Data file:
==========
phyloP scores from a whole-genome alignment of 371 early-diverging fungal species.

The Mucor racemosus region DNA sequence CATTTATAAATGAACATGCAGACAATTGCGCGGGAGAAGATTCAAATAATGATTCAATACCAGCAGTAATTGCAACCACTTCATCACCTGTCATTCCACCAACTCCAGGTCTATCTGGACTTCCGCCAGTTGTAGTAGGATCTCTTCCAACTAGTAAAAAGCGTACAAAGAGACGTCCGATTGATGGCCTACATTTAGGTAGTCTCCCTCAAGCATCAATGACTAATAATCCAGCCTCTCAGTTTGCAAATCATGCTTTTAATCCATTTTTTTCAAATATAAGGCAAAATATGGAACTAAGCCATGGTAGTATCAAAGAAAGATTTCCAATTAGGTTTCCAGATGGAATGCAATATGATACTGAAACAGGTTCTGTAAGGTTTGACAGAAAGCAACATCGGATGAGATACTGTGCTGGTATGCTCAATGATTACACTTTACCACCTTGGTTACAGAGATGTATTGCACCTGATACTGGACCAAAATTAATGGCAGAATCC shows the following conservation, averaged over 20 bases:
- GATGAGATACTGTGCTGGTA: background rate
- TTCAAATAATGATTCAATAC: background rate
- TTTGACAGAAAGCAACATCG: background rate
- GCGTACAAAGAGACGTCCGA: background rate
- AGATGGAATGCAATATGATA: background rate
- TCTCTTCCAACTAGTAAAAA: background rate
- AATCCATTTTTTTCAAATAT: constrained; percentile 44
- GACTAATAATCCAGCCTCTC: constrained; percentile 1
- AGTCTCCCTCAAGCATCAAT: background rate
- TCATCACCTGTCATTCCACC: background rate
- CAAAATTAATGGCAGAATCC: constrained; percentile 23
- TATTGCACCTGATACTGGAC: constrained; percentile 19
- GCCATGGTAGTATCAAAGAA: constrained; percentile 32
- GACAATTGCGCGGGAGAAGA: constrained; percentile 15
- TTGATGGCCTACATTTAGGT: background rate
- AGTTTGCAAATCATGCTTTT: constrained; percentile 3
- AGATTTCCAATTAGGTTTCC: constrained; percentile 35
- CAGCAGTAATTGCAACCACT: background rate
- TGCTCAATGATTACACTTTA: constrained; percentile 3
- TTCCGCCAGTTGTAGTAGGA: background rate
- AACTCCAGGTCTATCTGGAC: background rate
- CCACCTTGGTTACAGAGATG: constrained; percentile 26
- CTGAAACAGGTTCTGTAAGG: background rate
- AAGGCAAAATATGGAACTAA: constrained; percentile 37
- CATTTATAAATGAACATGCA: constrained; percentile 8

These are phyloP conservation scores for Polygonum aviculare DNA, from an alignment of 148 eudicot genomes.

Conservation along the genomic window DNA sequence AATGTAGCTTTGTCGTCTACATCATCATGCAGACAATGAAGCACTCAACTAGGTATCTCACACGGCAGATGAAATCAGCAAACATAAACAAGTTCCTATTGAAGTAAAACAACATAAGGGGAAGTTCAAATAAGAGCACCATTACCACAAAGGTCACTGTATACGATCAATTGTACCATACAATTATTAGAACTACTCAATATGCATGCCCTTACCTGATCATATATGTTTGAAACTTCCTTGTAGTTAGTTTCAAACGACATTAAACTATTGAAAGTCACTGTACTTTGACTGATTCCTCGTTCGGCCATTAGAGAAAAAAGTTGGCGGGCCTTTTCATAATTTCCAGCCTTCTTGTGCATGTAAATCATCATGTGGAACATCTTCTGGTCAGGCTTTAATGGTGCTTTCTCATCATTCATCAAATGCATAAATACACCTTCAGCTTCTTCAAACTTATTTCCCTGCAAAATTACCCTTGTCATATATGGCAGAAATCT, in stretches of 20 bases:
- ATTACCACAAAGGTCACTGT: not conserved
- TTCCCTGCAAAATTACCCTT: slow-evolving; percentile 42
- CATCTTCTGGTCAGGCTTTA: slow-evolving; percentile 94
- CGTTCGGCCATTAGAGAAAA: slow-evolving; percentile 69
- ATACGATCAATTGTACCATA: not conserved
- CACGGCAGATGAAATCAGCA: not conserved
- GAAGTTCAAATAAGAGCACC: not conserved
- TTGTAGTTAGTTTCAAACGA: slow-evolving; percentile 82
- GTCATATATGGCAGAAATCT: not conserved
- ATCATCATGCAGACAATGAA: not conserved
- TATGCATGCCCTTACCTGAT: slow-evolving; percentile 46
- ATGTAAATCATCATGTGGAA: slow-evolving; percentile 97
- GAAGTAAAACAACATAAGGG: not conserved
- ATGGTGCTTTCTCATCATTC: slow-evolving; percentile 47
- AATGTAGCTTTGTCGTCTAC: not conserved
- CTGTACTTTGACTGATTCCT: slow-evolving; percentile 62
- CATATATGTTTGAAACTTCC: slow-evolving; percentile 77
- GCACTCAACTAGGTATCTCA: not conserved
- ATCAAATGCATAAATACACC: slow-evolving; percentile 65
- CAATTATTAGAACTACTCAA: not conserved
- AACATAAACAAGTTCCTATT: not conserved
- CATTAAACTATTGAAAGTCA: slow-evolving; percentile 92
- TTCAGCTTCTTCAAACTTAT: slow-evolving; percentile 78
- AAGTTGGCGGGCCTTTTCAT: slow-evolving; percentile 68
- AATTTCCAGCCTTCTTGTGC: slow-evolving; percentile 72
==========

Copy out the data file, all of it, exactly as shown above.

phyloP scores from a whole-genome alignment of 371 early-diverging fungal species.

The Mucor racemosus region DNA sequence CATTTATAAATGAACATGCAGACAATTGCGCGGGAGAAGATTCAAATAATGATTCAATACCAGCAGTAATTGCAACCACTTCATCACCTGTCATTCCACCAACTCCAGGTCTATCTGGACTTCCGCCAGTTGTAGTAGGATCTCTTCCAACTAGTAAAAAGCGTACAAAGAGACGTCCGATTGATGGCCTACATTTAGGTAGTCTCCCTCAAGCATCAATGACTAATAATCCAGCCTCTCAGTTTGCAAATCATGCTTTTAATCCATTTTTTTCAAATATAAGGCAAAATATGGAACTAAGCCATGGTAGTATCAAAGAAAGATTTCCAATTAGGTTTCCAGATGGAATGCAATATGATACTGAAACAGGTTCTGTAAGGTTTGACAGAAAGCAACATCGGATGAGATACTGTGCTGGTATGCTCAATGATTACACTTTACCACCTTGGTTACAGAGATGTATTGCACCTGATACTGGACCAAAATTAATGGCAGAATCC shows the following conservation, averaged over 20 bases:
- GATGAGATACTGTGCTGGTA: background rate
- TTCAAATAATGATTCAATAC: background rate
- TTTGACAGAAAGCAACATCG: background rate
- GCGTACAAAGAGACGTCCGA: background rate
- AGATGGAATGCAATATGATA: background rate
- TCTCTTCCAACTAGTAAAAA: background rate
- AATCCATTTTTTTCAAATAT: constrained; percentile 44
- GACTAATAATCCAGCCTCTC: constrained; percentile 1
- AGTCTCCCTCAAGCATCAAT: background rate
- TCATCACCTGTCATTCCACC: background rate
- CAAAATTAATGGCAGAATCC: constrained; percentile 23
- TATTGCACCTGATACTGGAC: constrained; percentile 19
- GCCATGGTAGTATCAAAGAA: constrained; percentile 32
- GACAATTGCGCGGGAGAAGA: constrained; percentile 15
- TTGATGGCCTACATTTAGGT: background rate
- AGTTTGCAAATCATGCTTTT: constrained; percentile 3
- AGATTTCCAATTAGGTTTCC: constrained; percentile 35
- CAGCAGTAATTGCAACCACT: background rate
- TGCTCAATGATTACACTTTA: constrained; percentile 3
- TTCCGCCAGTTGTAGTAGGA: background rate
- AACTCCAGGTCTATCTGGAC: background rate
- CCACCTTGGTTACAGAGATG: constrained; percentile 26
- CTGAAACAGGTTCTGTAAGG: background rate
- AAGGCAAAATATGGAACTAA: constrained; percentile 37
- CATTTATAAATGAACATGCA: constrained; percentile 8

These are phyloP conservation scores for Polygonum aviculare DNA, from an alignment of 148 eudicot genomes.

Conservation along the genomic window DNA sequence AATGTAGCTTTGTCGTCTACATCATCATGCAGACAATGAAGCACTCAACTAGGTATCTCACACGGCAGATGAAATCAGCAAACATAAACAAGTTCCTATTGAAGTAAAACAACATAAGGGGAAGTTCAAATAAGAGCACCATTACCACAAAGGTCACTGTATACGATCAATTGTACCATACAATTATTAGAACTACTCAATATGCATGCCCTTACCTGATCATATATGTTTGAAACTTCCTTGTAGTTAGTTTCAAACGACATTAAACTATTGAAAGTCACTGTACTTTGACTGATTCCTCGTTCGGCCATTAGAGAAAAAAGTTGGCGGGCCTTTTCATAATTTCCAGCCTTCTTGTGCATGTAAATCATCATGTGGAACATCTTCTGGTCAGGCTTTAATGGTGCTTTCTCATCATTCATCAAATGCATAAATACACCTTCAGCTTCTTCAAACTTATTTCCCTGCAAAATTACCCTTGTCATATATGGCAGAAATCT, in stretches of 20 bases:
- ATTACCACAAAGGTCACTGT: not conserved
- TTCCCTGCAAAATTACCCTT: slow-evolving; percentile 42
- CATCTTCTGGTCAGGCTTTA: slow-evolving; percentile 94
- CGTTCGGCCATTAGAGAAAA: slow-evolving; percentile 69
- ATACGATCAATTGTACCATA: not conserved
- CACGGCAGATGAAATCAGCA: not conserved
- GAAGTTCAAATAAGAGCACC: not conserved
- TTGTAGTTAGTTTCAAACGA: slow-evolving; percentile 82
- GTCATATATGGCAGAAATCT: not conserved
- ATCATCATGCAGACAATGAA: not conserved
- TATGCATGCCCTTACCTGAT: slow-evolving; percentile 46
- ATGTAAATCATCATGTGGAA: slow-evolving; percentile 97
- GAAGTAAAACAACATAAGGG: not conserved
- ATGGTGCTTTCTCATCATTC: slow-evolving; percentile 47
- AATGTAGCTTTGTCGTCTAC: not conserved
- CTGTACTTTGACTGATTCCT: slow-evolving; percentile 62
- CATATATGTTTGAAACTTCC: slow-evolving; percentile 77
- GCACTCAACTAGGTATCTCA: not conserved
- ATCAAATGCATAAATACACC: slow-evolving; percentile 65
- CAATTATTAGAACTACTCAA: not conserved
- AACATAAACAAGTTCCTATT: not conserved
- CATTAAACTATTGAAAGTCA: slow-evolving; percentile 92
- TTCAGCTTCTTCAAACTTAT: slow-evolving; percentile 78
- AAGTTGGCGGGCCTTTTCAT: slow-evolving; percentile 68
- AATTTCCAGCCTTCTTGTGC: slow-evolving; percentile 72